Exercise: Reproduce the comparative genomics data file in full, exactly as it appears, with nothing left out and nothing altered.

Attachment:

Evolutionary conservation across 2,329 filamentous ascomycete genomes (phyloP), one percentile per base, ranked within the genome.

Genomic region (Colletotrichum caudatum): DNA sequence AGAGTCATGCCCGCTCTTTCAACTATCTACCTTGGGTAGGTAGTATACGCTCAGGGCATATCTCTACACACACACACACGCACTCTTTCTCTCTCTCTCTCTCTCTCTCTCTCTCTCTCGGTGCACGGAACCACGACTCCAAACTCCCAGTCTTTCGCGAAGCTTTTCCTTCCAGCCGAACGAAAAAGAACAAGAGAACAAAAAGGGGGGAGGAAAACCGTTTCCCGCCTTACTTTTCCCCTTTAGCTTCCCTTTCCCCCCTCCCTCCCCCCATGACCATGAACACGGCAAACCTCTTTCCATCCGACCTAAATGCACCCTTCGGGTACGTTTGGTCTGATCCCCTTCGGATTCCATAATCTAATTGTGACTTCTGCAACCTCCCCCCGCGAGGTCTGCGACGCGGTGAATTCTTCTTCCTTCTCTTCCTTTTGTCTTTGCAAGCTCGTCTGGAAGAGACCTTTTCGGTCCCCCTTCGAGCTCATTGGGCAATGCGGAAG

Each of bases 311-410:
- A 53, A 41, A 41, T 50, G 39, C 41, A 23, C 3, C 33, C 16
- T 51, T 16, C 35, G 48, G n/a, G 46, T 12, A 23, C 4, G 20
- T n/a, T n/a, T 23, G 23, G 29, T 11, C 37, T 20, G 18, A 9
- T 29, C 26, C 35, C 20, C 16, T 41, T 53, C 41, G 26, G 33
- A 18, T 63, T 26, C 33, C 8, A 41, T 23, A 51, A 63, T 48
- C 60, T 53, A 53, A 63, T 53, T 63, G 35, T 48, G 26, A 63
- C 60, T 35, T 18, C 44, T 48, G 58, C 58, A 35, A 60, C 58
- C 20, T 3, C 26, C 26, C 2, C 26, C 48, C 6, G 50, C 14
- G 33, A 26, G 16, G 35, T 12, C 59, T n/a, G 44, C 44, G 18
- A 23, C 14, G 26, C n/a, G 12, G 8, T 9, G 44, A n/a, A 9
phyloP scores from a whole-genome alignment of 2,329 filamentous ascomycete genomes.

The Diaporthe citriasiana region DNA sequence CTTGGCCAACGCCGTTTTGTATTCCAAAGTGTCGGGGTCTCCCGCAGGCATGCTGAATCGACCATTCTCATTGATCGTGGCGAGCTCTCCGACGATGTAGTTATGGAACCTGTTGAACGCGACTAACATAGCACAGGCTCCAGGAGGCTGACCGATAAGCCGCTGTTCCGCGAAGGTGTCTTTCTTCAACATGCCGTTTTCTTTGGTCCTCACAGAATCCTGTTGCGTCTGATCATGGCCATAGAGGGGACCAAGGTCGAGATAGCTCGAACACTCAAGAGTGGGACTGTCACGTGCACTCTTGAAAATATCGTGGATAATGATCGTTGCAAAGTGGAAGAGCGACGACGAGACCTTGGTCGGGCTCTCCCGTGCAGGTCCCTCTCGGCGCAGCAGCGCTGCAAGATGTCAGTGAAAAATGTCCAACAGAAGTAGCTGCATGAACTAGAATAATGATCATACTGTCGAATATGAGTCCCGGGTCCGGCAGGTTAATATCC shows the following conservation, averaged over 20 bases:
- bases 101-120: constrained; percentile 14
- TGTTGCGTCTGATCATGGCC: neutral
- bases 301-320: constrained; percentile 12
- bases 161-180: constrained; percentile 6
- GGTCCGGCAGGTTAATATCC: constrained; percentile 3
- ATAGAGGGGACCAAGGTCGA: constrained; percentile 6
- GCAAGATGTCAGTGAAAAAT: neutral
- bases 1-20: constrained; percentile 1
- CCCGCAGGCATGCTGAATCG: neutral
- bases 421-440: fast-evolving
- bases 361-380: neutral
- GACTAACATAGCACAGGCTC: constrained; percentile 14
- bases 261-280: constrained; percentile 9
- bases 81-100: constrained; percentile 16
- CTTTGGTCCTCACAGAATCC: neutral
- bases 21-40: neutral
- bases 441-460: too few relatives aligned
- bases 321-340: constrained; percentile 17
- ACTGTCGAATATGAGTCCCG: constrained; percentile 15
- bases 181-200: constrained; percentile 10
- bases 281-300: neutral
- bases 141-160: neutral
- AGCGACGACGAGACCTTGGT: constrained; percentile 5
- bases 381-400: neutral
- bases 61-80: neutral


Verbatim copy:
Evolutionary conservation across 2,329 filamentous ascomycete genomes (phyloP), one percentile per base, ranked within the genome.

Genomic region (Colletotrichum caudatum): DNA sequence AGAGTCATGCCCGCTCTTTCAACTATCTACCTTGGGTAGGTAGTATACGCTCAGGGCATATCTCTACACACACACACACGCACTCTTTCTCTCTCTCTCTCTCTCTCTCTCTCTCTCTCGGTGCACGGAACCACGACTCCAAACTCCCAGTCTTTCGCGAAGCTTTTCCTTCCAGCCGAACGAAAAAGAACAAGAGAACAAAAAGGGGGGAGGAAAACCGTTTCCCGCCTTACTTTTCCCCTTTAGCTTCCCTTTCCCCCCTCCCTCCCCCCATGACCATGAACACGGCAAACCTCTTTCCATCCGACCTAAATGCACCCTTCGGGTACGTTTGGTCTGATCCCCTTCGGATTCCATAATCTAATTGTGACTTCTGCAACCTCCCCCCGCGAGGTCTGCGACGCGGTGAATTCTTCTTCCTTCTCTTCCTTTTGTCTTTGCAAGCTCGTCTGGAAGAGACCTTTTCGGTCCCCCTTCGAGCTCATTGGGCAATGCGGAAG

Each of bases 311-410:
- A 53, A 41, A 41, T 50, G 39, C 41, A 23, C 3, C 33, C 16
- T 51, T 16, C 35, G 48, G n/a, G 46, T 12, A 23, C 4, G 20
- T n/a, T n/a, T 23, G 23, G 29, T 11, C 37, T 20, G 18, A 9
- T 29, C 26, C 35, C 20, C 16, T 41, T 53, C 41, G 26, G 33
- A 18, T 63, T 26, C 33, C 8, A 41, T 23, A 51, A 63, T 48
- C 60, T 53, A 53, A 63, T 53, T 63, G 35, T 48, G 26, A 63
- C 60, T 35, T 18, C 44, T 48, G 58, C 58, A 35, A 60, C 58
- C 20, T 3, C 26, C 26, C 2, C 26, C 48, C 6, G 50, C 14
- G 33, A 26, G 16, G 35, T 12, C 59, T n/a, G 44, C 44, G 18
- A 23, C 14, G 26, C n/a, G 12, G 8, T 9, G 44, A n/a, A 9
phyloP scores from a whole-genome alignment of 2,329 filamentous ascomycete genomes.

The Diaporthe citriasiana region DNA sequence CTTGGCCAACGCCGTTTTGTATTCCAAAGTGTCGGGGTCTCCCGCAGGCATGCTGAATCGACCATTCTCATTGATCGTGGCGAGCTCTCCGACGATGTAGTTATGGAACCTGTTGAACGCGACTAACATAGCACAGGCTCCAGGAGGCTGACCGATAAGCCGCTGTTCCGCGAAGGTGTCTTTCTTCAACATGCCGTTTTCTTTGGTCCTCACAGAATCCTGTTGCGTCTGATCATGGCCATAGAGGGGACCAAGGTCGAGATAGCTCGAACACTCAAGAGTGGGACTGTCACGTGCACTCTTGAAAATATCGTGGATAATGATCGTTGCAAAGTGGAAGAGCGACGACGAGACCTTGGTCGGGCTCTCCCGTGCAGGTCCCTCTCGGCGCAGCAGCGCTGCAAGATGTCAGTGAAAAATGTCCAACAGAAGTAGCTGCATGAACTAGAATAATGATCATACTGTCGAATATGAGTCCCGGGTCCGGCAGGTTAATATCC shows the following conservation, averaged over 20 bases:
- bases 101-120: constrained; percentile 14
- TGTTGCGTCTGATCATGGCC: neutral
- bases 301-320: constrained; percentile 12
- bases 161-180: constrained; percentile 6
- GGTCCGGCAGGTTAATATCC: constrained; percentile 3
- ATAGAGGGGACCAAGGTCGA: constrained; percentile 6
- GCAAGATGTCAGTGAAAAAT: neutral
- bases 1-20: constrained; percentile 1
- CCCGCAGGCATGCTGAATCG: neutral
- bases 421-440: fast-evolving
- bases 361-380: neutral
- GACTAACATAGCACAGGCTC: constrained; percentile 14
- bases 261-280: constrained; percentile 9
- bases 81-100: constrained; percentile 16
- CTTTGGTCCTCACAGAATCC: neutral
- bases 21-40: neutral
- bases 441-460: too few relatives aligned
- bases 321-340: constrained; percentile 17
- ACTGTCGAATATGAGTCCCG: constrained; percentile 15
- bases 181-200: constrained; percentile 10
- bases 281-300: neutral
- bases 141-160: neutral
- AGCGACGACGAGACCTTGGT: constrained; percentile 5
- bases 381-400: neutral
- bases 61-80: neutral